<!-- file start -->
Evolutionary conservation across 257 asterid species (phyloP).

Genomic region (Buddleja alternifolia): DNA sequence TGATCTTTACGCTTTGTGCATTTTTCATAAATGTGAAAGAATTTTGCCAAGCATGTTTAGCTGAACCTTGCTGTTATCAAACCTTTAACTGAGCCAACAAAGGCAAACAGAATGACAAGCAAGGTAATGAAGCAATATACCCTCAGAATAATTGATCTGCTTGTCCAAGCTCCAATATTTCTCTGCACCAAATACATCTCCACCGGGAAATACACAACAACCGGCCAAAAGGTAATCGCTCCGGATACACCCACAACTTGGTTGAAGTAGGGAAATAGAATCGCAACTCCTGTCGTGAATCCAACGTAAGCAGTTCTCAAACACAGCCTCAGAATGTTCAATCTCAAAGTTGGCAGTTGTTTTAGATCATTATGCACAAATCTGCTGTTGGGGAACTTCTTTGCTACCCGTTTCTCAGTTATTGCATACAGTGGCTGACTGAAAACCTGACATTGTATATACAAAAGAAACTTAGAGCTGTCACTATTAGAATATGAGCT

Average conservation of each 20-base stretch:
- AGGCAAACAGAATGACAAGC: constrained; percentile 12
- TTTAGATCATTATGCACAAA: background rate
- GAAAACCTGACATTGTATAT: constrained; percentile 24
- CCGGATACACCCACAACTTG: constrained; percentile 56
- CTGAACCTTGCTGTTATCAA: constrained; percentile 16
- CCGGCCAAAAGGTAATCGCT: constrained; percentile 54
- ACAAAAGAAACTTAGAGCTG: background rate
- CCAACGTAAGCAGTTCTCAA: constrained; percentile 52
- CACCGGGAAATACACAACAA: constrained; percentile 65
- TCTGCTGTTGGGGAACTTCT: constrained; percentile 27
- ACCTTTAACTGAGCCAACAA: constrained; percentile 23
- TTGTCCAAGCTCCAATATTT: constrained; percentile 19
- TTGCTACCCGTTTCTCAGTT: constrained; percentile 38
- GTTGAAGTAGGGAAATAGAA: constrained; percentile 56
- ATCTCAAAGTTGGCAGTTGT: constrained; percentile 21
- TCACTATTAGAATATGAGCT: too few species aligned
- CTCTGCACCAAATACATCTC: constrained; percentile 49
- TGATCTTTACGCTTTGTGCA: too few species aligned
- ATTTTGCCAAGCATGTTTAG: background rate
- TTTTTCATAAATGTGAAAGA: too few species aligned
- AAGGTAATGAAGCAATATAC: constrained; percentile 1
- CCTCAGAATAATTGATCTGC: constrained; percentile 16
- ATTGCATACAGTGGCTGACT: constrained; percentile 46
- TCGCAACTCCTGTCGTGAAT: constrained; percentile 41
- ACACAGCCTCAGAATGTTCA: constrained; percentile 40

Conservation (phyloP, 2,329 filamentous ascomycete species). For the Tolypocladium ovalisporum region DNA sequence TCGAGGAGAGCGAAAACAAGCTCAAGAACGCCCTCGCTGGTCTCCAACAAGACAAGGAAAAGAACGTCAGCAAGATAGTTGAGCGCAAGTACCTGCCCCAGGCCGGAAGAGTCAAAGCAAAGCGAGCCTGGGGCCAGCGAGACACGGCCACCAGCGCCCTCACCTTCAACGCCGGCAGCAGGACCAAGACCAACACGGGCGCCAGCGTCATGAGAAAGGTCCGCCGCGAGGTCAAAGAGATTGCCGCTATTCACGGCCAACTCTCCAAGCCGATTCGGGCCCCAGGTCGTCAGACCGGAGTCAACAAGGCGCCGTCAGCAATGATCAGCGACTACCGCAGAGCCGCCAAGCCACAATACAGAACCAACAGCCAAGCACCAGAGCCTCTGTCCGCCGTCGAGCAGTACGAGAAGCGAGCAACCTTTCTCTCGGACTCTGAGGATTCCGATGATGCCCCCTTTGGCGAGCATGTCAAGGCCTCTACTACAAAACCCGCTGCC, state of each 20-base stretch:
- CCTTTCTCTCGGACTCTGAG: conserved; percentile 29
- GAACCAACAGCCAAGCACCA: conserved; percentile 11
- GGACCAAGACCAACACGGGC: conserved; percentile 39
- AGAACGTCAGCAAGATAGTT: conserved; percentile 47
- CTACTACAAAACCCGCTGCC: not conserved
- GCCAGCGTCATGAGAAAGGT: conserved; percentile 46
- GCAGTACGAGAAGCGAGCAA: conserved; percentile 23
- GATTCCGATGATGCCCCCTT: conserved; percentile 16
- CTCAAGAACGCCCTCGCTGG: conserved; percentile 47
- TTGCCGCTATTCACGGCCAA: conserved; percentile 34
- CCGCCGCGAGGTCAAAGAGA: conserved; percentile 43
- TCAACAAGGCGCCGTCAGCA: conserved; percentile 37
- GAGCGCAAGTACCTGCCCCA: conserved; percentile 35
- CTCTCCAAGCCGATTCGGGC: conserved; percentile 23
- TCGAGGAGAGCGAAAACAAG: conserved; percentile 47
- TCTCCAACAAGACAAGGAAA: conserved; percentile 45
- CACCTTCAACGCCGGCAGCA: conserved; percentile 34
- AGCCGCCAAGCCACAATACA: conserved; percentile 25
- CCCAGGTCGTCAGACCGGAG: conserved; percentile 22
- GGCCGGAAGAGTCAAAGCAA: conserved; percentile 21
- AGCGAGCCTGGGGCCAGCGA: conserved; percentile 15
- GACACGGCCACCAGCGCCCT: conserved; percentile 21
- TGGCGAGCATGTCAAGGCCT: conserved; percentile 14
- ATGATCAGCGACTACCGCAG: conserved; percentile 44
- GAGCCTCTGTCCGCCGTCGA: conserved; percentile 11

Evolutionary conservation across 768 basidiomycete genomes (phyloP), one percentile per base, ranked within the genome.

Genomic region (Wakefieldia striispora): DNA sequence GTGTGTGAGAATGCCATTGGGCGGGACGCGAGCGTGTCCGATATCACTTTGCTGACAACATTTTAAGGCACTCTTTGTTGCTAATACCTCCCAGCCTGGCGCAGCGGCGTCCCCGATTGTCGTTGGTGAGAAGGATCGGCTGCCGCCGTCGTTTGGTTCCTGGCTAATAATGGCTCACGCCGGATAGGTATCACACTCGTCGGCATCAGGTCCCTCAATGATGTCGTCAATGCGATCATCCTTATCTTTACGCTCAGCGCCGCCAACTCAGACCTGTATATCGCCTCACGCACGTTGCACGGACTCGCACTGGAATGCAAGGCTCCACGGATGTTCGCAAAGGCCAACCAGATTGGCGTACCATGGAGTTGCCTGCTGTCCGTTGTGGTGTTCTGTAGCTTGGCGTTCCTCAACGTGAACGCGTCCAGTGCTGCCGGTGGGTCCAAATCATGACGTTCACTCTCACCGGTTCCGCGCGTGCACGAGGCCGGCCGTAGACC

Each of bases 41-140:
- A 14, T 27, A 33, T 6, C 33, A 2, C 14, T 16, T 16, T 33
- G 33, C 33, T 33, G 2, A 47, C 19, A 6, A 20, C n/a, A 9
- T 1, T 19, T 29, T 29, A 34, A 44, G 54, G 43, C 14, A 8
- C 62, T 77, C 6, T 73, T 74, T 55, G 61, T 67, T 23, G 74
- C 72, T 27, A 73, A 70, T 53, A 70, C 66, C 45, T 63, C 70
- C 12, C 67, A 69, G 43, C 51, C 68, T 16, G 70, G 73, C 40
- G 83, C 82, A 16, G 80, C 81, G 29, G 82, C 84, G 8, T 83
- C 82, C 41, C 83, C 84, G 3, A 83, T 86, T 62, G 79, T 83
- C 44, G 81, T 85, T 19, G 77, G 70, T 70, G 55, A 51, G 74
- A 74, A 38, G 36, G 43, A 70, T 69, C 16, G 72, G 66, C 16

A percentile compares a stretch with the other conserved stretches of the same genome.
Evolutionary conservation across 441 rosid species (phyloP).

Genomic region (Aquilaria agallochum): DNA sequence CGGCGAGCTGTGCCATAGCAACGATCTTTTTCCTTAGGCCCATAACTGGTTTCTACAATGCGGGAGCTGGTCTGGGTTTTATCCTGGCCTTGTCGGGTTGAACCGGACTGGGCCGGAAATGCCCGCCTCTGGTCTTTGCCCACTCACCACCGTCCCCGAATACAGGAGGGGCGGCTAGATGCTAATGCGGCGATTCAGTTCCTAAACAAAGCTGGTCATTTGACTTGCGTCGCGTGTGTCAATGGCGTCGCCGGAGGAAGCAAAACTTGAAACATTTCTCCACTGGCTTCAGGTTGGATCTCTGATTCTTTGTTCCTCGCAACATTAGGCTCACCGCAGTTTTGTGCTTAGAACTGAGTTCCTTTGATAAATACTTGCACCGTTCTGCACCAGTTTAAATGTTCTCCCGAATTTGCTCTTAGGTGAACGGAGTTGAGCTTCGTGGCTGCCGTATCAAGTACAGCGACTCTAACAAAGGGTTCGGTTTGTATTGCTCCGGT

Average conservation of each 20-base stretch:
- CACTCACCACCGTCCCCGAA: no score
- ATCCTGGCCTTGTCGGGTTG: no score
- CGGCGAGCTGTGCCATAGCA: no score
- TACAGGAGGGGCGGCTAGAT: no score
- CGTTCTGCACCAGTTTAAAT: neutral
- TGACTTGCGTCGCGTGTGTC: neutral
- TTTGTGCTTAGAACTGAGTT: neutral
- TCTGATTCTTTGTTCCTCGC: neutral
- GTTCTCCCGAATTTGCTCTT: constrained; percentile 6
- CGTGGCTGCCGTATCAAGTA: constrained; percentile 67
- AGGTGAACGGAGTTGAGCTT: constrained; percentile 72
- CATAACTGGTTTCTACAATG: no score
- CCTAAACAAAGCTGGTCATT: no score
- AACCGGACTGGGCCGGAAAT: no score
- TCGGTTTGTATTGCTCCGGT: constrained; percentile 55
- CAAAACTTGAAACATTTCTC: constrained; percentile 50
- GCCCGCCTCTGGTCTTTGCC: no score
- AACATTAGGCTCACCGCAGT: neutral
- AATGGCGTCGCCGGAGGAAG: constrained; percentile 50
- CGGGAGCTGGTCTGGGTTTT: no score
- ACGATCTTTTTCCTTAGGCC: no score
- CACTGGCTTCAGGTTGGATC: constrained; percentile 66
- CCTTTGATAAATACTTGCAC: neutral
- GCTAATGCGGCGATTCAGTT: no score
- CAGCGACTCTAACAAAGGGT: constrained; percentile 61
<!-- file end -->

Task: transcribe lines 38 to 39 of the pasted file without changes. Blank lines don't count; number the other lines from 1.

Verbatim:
- CTCAAGAACGCCCTCGCTGG: conserved; percentile 47
- TTGCCGCTATTCACGGCCAA: conserved; percentile 34